E. Coli Outbreak Linked to Sprouts in Six States

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The CDC is warning people not to consume red clover sprouts sold by Chicago Indoor Garden. To date, there have been 39 E. coli infections linked to this product across six states.

Recall Details

The following package sizes of red clover sprouts, salads, and mixed greens are part of this recall:

  • Red Clover 4oz. clamshell
  • Red Clover 2lb. boxes
  • Sprout Salad 6oz. clamshell
  • Mixed Greens 4oz. clamshell
  • Spring Salad 6oz. clamshell

The packages have a best-by date of 12/01/2019-3/12/2020.

The sprouts were distributed to a number of retails, including Whole Foods, throughout the country. So far, illnesses have been reported in Florida, Iowa, Illinois, Missouri, Texas, and Utah that are linked to these sprouts.

FDA researchers were able to match the genetic analysis of this strain of E. coli to the red clover sprouts sold by Chicago Indoor Garden and to an earlier outbreak last year from a different batch of sprouts that were served at Jimmy John’s sandwich restaurants. The agency determined that the sprouts were all grown from a common seed lot.

Related: Deadly Mushrooms Recalled in Multi-State Outbreak

What You Need to Do Next

As ever, if you have purchased a recalled food product, you should not eat it. Instead, throw the product away or return it to the store where you purchased it for a refund.

It’s also a good idea to avoid sprouts at restaurants or salad bars if you are vulnerable to developing a potentially life-threatening case of food poisoning. E. coli can, in extreme cases, cause kidney failure and death.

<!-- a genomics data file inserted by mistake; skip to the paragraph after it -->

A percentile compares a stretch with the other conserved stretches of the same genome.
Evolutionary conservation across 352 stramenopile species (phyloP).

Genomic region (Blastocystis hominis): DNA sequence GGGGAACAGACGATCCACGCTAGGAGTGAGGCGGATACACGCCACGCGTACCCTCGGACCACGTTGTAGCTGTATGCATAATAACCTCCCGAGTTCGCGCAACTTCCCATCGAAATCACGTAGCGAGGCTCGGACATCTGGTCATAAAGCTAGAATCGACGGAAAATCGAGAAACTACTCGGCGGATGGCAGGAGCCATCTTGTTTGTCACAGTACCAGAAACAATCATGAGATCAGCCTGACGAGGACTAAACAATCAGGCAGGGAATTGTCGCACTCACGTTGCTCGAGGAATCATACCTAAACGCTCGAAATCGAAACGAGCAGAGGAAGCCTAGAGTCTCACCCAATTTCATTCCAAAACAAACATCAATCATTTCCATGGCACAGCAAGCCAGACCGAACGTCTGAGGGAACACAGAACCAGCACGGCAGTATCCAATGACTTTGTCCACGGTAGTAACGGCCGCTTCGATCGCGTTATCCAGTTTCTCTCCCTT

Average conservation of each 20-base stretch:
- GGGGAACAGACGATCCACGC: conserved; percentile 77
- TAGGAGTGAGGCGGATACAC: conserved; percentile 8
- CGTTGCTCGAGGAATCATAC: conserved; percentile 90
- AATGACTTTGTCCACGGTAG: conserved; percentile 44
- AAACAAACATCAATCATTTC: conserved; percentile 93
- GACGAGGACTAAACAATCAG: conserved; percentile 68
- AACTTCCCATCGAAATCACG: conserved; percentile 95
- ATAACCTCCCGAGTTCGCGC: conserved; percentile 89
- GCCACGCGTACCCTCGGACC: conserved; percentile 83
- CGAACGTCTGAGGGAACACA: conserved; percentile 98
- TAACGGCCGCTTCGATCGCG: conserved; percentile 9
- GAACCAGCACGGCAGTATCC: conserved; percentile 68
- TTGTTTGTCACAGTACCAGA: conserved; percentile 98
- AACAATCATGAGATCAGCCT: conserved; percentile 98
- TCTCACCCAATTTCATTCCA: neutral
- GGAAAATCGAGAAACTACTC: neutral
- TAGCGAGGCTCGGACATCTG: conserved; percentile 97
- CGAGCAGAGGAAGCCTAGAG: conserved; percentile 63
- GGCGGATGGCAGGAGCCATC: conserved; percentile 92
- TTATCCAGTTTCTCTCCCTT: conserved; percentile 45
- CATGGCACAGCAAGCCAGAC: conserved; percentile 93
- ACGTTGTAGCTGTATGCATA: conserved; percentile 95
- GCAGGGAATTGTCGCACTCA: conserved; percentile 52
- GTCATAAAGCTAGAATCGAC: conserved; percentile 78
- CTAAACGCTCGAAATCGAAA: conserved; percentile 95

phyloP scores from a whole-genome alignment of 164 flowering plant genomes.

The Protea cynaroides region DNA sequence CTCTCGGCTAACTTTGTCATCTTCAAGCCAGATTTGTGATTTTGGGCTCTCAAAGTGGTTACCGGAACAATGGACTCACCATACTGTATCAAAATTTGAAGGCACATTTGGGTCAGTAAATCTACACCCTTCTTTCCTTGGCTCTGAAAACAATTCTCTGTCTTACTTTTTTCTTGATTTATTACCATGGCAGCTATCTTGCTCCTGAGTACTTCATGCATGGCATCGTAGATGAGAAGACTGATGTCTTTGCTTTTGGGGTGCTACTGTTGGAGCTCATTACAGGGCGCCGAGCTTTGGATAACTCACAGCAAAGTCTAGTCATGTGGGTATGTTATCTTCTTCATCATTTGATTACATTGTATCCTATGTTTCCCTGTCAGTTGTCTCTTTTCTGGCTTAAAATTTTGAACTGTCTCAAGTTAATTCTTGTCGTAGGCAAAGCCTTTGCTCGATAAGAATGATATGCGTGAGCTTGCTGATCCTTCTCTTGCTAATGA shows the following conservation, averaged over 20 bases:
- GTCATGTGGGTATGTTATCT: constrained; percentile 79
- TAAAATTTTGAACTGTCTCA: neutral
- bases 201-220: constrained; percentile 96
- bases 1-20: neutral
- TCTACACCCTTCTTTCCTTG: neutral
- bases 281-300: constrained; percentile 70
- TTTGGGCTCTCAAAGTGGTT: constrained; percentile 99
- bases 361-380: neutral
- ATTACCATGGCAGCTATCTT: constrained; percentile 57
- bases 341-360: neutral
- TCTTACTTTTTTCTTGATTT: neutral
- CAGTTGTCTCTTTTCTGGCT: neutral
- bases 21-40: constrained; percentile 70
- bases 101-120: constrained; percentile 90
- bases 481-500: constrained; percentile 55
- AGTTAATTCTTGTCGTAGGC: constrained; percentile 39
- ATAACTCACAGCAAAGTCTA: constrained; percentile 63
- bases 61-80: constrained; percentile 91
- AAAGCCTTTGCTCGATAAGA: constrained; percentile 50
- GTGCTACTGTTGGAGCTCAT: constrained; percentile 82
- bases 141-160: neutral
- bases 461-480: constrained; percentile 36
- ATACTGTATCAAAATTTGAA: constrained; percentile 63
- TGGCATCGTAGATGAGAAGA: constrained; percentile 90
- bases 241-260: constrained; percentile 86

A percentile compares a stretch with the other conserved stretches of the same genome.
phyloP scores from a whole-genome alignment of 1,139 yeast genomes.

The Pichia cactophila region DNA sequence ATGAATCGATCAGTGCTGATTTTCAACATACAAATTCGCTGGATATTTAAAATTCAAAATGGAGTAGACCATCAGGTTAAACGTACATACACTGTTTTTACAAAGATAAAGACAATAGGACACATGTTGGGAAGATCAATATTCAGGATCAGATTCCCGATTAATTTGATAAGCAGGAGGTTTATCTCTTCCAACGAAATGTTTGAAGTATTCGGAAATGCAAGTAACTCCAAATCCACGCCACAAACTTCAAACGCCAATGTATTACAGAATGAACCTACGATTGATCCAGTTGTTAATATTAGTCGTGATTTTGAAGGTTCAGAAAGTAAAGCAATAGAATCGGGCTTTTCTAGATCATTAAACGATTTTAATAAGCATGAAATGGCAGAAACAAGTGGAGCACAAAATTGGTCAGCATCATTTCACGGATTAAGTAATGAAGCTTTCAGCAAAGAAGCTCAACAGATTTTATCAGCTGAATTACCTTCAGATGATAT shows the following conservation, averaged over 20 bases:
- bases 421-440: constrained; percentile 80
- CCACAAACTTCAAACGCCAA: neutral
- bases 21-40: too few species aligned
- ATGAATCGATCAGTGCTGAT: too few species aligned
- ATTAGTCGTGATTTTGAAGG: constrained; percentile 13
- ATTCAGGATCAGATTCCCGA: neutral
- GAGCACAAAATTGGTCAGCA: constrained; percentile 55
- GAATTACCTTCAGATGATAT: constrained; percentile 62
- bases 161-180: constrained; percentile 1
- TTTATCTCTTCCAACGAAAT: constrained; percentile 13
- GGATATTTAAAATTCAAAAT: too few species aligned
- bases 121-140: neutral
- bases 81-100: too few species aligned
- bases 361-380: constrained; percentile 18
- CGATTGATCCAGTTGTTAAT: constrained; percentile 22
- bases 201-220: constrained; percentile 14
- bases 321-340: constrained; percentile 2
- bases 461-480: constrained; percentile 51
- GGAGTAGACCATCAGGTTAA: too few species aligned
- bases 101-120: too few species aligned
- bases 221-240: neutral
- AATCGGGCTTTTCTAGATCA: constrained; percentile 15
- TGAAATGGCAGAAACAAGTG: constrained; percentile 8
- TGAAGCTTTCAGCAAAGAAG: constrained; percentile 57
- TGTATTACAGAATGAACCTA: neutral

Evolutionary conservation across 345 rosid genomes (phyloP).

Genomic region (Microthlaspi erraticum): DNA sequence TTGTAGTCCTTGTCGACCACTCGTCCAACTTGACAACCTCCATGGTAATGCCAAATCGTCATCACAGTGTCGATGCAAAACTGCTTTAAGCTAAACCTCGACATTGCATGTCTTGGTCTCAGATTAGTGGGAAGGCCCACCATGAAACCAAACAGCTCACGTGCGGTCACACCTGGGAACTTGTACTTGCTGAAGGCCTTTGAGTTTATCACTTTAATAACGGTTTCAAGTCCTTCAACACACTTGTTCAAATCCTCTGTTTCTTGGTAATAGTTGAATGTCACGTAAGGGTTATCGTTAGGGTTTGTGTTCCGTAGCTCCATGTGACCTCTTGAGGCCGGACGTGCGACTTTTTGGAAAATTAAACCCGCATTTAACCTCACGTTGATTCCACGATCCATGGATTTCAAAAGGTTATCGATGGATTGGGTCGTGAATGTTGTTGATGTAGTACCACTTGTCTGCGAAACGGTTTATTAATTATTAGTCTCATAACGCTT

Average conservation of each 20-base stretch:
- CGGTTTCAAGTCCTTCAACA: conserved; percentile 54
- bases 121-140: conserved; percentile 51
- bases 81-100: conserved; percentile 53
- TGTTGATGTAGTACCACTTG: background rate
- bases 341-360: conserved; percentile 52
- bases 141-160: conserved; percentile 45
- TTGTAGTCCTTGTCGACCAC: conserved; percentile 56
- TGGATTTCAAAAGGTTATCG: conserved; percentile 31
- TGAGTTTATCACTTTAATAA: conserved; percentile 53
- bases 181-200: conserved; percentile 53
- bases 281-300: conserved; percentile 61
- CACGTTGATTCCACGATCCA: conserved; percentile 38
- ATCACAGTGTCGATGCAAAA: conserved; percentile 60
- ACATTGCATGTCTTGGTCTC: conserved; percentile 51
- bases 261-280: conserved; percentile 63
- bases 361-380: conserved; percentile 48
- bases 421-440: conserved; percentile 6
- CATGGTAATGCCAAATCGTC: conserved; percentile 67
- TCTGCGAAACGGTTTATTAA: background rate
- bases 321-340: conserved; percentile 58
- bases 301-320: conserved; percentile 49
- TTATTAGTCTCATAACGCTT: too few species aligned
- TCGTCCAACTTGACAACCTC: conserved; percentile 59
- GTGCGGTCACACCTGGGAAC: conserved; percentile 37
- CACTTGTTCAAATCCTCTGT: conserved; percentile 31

Why Are Sprouts Often Contaminated?

The FDA recommends that “children, the elderly, pregnant women, and persons with weakened immune systems should avoid eating raw sprouts of any kind.” But why is that the case?

Raw sprouts have been linked to some of the biggest, deadliest food-borne illness outbreaks in history. In 1996, at least 10,000 people became sick worldwide from eating sprouts. A 2011 outbreak in Germany killed more than 30 people.

Sprouts are essentially the seedlings of various plants, such as clover, beans, radishes, and alfalfa. Sprouts of all types have been linked to E. coli, Listeria, and Salmonella.

The issue seems to be that the seeds sprouts are grown from can become contaminated and then sorted into bags with many thousands of previously “clean” seeds. Now you have an entire batch of seeds for sprouts that are contaminated.

The food-borne bacteria can be deposited through animal droppings or contaminated water, then remain dormant in the seeds until they are soaked in warm water to germinate. The bacteria continue to thrive in these warm, moist conditions.

And since they are eaten raw, there’s no point in which the bacteria are killed off before you consume a salad or sandwich topped with a handful of crunchy, disease-laden sprouts.